India - Ghazal Music

by V.A.Ponmelil (All rights reserved by the author)

Ghazal Music

The Ghazal is Arabic word which means talking to women. It is a short poem with a series of couplets. Each couplet is an independent poem. It rarely has more than a dozen couplets in the same metre. It deals with the whole spectrum of human experience with its central concern being love.

The Ghazal originated in Iran in the 10th century and grew from the Persian Qasida. The Qasida was a panegyric written in praise of the emperor or his noblemen.

A part of the Qasida called the Tashbib was developed in due course of time into the Ghazal. Because of its comparative brevity and concentration, with thematic variety and rich suggestiveness, the Ghazal became the most popular form of poetry.

The ghazal came to India with the advent and extension of the Muslim influence around 12th century. Even though it is believed that the Ghazal has begun with Amir Khusro in Northern India, Deccan in the South was its real home in the early stages. It was nursed and trained in the courts of Golconda and Bijapur under the patronage of Muslim rulers. Mohammad Quli Qutab Shah, Wajhi, Hashmi, Nusrati and Wali were among its pioneers.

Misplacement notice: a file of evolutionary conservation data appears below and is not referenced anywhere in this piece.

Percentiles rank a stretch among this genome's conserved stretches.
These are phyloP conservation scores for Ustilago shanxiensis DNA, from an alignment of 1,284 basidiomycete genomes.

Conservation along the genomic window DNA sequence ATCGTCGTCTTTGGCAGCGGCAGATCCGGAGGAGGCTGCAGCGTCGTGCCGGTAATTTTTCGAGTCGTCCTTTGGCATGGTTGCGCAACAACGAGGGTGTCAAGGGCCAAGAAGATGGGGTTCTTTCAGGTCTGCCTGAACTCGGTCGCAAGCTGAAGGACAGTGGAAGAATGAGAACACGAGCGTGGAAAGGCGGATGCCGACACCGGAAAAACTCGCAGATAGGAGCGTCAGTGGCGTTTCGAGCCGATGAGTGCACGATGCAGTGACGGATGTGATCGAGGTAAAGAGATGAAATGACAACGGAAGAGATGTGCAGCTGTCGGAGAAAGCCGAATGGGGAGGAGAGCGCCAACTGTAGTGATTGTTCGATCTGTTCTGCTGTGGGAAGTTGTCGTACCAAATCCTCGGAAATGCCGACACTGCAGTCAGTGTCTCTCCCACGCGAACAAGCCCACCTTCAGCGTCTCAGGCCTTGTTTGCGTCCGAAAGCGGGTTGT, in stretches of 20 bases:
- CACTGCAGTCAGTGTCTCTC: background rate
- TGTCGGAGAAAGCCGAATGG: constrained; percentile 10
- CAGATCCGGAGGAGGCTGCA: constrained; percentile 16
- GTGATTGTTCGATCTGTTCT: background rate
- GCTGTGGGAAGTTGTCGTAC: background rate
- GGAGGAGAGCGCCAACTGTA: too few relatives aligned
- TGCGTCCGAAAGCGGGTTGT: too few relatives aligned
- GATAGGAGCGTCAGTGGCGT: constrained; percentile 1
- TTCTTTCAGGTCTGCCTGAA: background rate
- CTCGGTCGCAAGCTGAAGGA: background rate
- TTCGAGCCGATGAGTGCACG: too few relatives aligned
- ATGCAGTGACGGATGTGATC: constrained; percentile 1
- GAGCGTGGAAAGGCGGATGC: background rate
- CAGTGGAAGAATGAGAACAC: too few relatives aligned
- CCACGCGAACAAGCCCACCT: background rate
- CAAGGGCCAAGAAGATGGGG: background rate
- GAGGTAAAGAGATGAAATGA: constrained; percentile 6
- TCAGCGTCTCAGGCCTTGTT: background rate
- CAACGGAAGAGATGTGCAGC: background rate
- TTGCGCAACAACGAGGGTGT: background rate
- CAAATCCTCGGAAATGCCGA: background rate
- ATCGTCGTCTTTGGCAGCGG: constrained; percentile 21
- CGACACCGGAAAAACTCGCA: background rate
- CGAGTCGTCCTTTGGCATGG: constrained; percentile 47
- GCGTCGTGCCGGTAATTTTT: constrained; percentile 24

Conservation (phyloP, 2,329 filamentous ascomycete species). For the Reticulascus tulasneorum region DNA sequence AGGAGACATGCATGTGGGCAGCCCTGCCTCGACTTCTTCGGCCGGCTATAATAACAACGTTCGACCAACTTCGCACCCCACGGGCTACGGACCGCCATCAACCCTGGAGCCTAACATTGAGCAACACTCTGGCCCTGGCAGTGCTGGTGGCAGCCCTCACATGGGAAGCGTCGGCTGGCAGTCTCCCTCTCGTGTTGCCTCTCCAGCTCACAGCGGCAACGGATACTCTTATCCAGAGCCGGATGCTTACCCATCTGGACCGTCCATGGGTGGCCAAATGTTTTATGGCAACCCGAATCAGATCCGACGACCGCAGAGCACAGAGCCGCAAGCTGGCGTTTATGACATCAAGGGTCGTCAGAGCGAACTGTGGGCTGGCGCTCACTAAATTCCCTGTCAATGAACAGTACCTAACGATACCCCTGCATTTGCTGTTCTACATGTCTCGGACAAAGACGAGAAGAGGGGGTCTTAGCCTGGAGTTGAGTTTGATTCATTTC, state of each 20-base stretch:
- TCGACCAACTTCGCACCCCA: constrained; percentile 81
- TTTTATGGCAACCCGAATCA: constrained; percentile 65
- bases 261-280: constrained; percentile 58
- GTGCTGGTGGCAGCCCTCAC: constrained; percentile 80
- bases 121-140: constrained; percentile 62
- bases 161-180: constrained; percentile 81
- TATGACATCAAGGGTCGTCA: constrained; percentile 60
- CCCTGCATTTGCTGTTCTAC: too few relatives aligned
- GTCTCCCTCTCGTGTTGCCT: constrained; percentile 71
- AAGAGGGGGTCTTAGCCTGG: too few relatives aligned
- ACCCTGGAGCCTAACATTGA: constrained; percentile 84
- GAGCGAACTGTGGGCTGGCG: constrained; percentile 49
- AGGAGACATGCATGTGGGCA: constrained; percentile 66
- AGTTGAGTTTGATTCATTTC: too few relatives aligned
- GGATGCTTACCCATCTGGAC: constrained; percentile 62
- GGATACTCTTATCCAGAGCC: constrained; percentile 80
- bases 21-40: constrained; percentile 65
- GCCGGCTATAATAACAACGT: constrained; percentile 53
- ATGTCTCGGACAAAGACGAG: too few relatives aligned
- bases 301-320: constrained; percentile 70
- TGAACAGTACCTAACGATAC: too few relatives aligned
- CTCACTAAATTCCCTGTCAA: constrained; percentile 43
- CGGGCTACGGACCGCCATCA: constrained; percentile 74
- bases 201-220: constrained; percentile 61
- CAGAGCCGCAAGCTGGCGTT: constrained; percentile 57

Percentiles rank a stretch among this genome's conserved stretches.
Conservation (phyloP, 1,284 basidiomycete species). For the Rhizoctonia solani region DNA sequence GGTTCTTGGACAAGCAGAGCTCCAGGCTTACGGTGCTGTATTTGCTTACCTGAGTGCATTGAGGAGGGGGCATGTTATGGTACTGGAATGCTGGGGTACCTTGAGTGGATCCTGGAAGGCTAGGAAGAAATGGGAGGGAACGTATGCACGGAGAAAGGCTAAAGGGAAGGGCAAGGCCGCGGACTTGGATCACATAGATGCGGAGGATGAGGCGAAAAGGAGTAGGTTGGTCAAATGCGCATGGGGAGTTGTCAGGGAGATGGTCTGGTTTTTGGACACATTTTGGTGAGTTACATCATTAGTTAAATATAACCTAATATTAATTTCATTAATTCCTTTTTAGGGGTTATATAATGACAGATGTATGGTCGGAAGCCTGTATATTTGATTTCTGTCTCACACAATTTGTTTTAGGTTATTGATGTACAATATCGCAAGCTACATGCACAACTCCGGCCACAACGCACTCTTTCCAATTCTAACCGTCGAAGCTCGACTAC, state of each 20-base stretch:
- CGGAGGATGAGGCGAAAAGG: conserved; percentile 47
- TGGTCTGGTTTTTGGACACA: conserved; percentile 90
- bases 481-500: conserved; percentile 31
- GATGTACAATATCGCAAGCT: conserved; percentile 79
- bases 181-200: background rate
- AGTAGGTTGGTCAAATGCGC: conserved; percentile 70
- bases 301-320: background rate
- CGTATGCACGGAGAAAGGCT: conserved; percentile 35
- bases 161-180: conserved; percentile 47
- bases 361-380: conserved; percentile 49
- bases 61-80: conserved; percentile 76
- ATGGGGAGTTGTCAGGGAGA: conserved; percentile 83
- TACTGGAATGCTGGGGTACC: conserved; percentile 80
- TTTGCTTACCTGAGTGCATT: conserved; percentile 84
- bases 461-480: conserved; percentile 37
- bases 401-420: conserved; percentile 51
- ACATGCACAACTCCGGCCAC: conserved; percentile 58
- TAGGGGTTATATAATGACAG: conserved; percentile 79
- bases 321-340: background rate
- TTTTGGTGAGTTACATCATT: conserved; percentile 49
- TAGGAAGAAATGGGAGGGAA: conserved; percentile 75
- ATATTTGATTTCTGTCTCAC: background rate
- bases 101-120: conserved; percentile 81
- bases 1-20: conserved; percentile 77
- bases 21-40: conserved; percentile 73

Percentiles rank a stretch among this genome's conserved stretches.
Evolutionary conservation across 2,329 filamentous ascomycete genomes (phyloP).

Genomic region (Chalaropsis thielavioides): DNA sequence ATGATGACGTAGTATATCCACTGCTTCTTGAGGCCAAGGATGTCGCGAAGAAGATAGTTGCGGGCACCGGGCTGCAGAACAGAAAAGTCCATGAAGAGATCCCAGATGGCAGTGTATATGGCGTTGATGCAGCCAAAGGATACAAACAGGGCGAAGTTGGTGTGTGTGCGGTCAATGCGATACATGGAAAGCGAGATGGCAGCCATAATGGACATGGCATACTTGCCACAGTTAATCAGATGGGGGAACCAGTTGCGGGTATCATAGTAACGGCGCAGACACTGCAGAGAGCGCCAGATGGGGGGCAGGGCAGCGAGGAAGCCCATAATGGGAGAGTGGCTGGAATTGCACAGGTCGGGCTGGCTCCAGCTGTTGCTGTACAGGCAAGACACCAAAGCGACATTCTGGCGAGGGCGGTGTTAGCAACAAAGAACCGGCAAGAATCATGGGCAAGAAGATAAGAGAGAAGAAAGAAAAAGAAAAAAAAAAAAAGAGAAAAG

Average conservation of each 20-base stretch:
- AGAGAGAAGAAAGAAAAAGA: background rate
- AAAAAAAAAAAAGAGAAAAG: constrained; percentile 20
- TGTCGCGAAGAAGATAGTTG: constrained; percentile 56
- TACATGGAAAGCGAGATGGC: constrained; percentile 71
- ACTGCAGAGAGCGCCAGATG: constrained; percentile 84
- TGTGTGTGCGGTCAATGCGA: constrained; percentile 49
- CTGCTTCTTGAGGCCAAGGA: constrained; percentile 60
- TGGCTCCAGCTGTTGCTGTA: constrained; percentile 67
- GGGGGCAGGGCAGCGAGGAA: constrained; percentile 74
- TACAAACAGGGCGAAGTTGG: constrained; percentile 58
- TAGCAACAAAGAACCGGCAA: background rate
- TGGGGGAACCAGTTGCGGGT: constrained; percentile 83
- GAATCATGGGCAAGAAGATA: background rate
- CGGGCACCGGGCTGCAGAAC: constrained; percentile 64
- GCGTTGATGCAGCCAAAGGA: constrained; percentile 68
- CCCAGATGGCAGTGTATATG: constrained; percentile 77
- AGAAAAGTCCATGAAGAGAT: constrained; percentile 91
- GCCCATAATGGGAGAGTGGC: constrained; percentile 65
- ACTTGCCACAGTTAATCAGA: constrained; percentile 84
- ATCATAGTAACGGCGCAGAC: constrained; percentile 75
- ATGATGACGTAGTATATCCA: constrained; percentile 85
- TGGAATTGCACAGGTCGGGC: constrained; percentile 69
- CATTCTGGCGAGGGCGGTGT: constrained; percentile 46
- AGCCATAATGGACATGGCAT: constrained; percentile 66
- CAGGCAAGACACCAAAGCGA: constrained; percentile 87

The various styles and forms of the Ghazal are as follows.

The Sher is a poem of two lines. It is a poem in itself without requiring anything around it to convey the message.

The Beher is the meter of the Shers. It can be considered as the length of the Sher. In simple terms, the Beher is categorized into three classes namely, the short, the medium, and the long.

The rhyme of the opening couplet is repeated at the end of second line in each succeeding verse. In a Ghazal, second line of all the Shers must end with the same word/s. The repeating of common words is referred as the Radif of the Ghazal.

The Kaafiyaa is the rhyming pattern which all the words before the Radif must have.

The Ghazal always opens with a rhyming couplet which is referred to as the Matla. It sets the mood and tone of the poem.

The last couplet of the Ghazal called the Makta which often includes the pen-name of the poet. It is more personal than general in its tone and intent.


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